Skate or Die. . .


For many young people, life has always been busy. It’s even been said that life was overscheduled as youngsters, perhaps a reaction to my generation’s childhood of latchkey kids and freedom like the kids from Stranger Things. For some that did not stop in college, whether it was continuing on with community service projects, joining a fraternity/sorority, playing a club sport, becoming “woke” to a number of political, societal or environmental concerns.


But what happens when you graduate, and you start working? What happened to those days when you could take a nap after your 9am class, what happened to those emails or sign up sheets for reading to the local elementary school kids, what happened to that weekly game of pick up, and friends who were always available to go out for a smoke, or make a late night run for food? Read the rest of this entry »

What’s Your Favorite Tool?


Stretching can sometimes alleviate tight muscles by lengthening them. Other times stretching may not be of help. Imagine a knot: if you pull the two ends, does the knot disappear? Likely not. This is where foam rolling is helpful. I have used a foam roller for almost 3 years. I use it for Self Myofascial Release (SMR). Muscles are comprised of many spindles of fibrous materials.  Basically it’s like taking a rolling pin to flatten a piece of dough, inverted. So people use gravity to “roll out” their muscles on a cylindrical piece of hard foam.


It is true, I am not a physical therapist (though I did aspire to be one in college), and I am still a counselor/therapist, so what does “foam rolling” have to do with counseling? Sometimes our physical bodies require devices/equipment for support, aid in healing, strength building, or optimal functioning. There are many things that our mind/brain need for optimal functioning as well, such as proper rest, nutritious diet, fresh air, etc. Sometimes in life we are faced with challenges, not necessarily bad, or painful, but because it’s a challenge, it’s not routine and can be uncomfortable.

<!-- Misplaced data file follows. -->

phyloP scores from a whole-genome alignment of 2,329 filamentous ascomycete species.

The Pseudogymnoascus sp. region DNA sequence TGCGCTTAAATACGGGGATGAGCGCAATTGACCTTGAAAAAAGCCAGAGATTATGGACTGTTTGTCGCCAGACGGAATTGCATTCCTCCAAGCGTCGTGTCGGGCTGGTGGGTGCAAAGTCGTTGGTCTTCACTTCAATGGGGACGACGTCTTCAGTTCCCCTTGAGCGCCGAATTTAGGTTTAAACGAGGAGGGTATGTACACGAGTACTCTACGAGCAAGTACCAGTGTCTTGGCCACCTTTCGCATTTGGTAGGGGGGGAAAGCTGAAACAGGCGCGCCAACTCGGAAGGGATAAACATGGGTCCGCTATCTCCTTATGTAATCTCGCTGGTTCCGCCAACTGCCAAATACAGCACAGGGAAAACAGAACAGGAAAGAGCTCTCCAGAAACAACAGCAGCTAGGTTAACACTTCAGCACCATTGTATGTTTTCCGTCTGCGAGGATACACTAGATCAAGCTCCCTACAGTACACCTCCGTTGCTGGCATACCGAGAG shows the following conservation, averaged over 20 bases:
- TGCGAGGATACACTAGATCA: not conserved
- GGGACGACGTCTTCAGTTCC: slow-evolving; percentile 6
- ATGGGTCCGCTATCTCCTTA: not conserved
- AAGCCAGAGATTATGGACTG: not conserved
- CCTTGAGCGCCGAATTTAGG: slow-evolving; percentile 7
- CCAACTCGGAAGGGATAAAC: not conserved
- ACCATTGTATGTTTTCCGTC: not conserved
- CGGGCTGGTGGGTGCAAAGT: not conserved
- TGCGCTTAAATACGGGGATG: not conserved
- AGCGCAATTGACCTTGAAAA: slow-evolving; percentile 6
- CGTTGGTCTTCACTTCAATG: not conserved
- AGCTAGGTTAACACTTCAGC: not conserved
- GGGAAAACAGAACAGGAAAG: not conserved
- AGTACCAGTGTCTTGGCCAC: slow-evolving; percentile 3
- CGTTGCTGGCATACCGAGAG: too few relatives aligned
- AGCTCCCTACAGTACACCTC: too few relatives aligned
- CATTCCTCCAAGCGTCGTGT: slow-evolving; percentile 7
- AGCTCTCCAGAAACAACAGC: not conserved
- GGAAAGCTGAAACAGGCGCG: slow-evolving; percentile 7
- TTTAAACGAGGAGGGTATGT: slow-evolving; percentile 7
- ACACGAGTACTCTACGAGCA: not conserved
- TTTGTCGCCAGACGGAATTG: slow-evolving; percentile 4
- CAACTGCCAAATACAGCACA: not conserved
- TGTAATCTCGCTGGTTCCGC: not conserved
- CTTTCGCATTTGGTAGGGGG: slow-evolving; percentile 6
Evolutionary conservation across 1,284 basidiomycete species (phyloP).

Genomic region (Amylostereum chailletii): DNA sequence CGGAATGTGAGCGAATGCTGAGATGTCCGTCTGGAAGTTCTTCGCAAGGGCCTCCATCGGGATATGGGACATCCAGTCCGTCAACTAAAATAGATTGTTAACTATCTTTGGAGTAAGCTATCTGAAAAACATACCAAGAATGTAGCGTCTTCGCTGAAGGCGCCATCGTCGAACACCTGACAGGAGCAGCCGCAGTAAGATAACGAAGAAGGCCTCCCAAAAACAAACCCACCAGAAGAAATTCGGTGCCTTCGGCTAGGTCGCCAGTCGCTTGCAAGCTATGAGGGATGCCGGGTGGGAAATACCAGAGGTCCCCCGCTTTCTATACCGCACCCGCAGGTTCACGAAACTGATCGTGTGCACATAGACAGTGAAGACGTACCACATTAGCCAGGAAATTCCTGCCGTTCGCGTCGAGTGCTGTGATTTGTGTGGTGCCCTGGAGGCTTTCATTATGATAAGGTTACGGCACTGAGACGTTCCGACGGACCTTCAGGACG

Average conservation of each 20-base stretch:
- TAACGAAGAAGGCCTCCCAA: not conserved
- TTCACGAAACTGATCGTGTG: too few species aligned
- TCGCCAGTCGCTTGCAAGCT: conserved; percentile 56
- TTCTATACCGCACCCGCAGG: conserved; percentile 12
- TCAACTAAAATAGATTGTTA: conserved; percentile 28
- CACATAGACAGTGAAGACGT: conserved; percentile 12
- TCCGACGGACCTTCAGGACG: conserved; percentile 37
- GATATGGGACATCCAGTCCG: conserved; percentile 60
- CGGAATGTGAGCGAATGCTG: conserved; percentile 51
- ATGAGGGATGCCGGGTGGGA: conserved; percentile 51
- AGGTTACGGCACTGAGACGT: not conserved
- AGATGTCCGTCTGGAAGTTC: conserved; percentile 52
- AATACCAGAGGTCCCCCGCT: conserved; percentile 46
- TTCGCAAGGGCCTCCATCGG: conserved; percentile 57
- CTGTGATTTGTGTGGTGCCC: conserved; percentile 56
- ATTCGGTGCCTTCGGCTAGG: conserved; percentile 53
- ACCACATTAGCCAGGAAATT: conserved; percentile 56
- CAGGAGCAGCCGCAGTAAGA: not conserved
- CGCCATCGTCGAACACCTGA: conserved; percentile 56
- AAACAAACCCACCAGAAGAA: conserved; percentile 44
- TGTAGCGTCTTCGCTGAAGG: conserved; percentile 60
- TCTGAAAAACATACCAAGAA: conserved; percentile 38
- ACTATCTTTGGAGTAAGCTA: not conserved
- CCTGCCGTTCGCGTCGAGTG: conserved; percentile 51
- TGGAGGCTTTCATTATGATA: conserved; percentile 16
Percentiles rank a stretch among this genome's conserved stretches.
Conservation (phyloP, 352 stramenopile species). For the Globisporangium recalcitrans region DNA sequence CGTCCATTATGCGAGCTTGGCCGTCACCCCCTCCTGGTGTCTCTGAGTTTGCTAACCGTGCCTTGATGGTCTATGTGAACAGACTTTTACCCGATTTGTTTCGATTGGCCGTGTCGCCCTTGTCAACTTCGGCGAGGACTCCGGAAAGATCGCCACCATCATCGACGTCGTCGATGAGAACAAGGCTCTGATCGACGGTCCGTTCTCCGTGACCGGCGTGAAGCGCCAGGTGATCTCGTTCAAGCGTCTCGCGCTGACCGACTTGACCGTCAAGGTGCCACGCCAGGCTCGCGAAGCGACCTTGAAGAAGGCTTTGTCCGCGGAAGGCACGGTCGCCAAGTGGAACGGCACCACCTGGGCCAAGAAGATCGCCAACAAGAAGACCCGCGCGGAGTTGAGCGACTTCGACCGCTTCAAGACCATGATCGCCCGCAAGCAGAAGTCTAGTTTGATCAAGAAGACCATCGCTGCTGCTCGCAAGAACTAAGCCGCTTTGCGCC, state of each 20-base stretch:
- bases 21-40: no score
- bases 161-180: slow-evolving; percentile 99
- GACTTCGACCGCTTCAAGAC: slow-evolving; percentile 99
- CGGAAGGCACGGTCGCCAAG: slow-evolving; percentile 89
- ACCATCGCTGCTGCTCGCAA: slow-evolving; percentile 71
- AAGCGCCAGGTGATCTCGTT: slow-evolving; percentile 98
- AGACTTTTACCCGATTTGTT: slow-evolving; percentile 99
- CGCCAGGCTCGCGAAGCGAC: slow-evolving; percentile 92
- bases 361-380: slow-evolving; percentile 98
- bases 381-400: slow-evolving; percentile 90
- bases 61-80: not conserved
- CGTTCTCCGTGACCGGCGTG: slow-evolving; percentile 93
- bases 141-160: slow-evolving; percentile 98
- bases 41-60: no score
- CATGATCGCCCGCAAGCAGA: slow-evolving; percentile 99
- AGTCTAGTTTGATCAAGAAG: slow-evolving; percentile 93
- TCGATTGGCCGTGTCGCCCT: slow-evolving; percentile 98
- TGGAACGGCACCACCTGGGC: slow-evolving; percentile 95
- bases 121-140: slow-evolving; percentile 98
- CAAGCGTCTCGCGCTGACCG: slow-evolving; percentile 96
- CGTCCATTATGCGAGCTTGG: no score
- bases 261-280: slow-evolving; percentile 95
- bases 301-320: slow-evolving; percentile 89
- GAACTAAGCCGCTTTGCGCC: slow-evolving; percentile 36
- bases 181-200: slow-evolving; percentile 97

Counseling can be a place to provide tools to alleviate challenges that we may be faced with, whether it’s learning a new set of skills to refocus our thoughts, practicing ways to find calm and peace in difficult situations, looking at alternative ways to engage with other people, etc.


What “tools” are you using to improve your behaviors, relationships, or life?



Living Legacies and MLK for Coping with Loss


Today is the Federally observed day of birth (83rd anniversary) for Rev. Dr. Martin Luther King Jr. There are many things to reflect upon, and ponder re: his ideas, actions, and life. This is not a post about such things, but you can read interesting thoughts here or here.


accepting Nobel Peace Prize in 1964

At any given time I will begin to work with a new client re: a loss of a loved one, or  we will talk about the fast approaching anniversary of the passing of a family member. Grief and loss are never easy topics, and require much tip-toeing around to gather information and gauge how much someone is wanting to talk about their feelings or whether he/she just wants to sit with their feelings in a safe place. At some point, a client and I may begin processing the loss, and quite commonly people feel that they are suppose to be in active mourning or grieving the loss out of reverence and respect for those who have passed. It is then I may bring up the great Dr. King.


Whether it’s a child or an adult, almost everyone when asked, is familiar with MLK. I may ask a client to share what they know about him. Then I may ask how they came to know so much about a man who died over 40 years ago, perhaps even before they were born. Usually people give me strange looks at this point, as if I’m in disbelief that they know about MLK. We then will usually talk about the significance of knowing various things about a person we’ve never met, and what would the children of MLK must think knowing that we knew all these things about their father whom we never met. Usually the client will say that his children are probably happy knowing that their father is not forgotten, and that he continues to be a significant or important person in society today.

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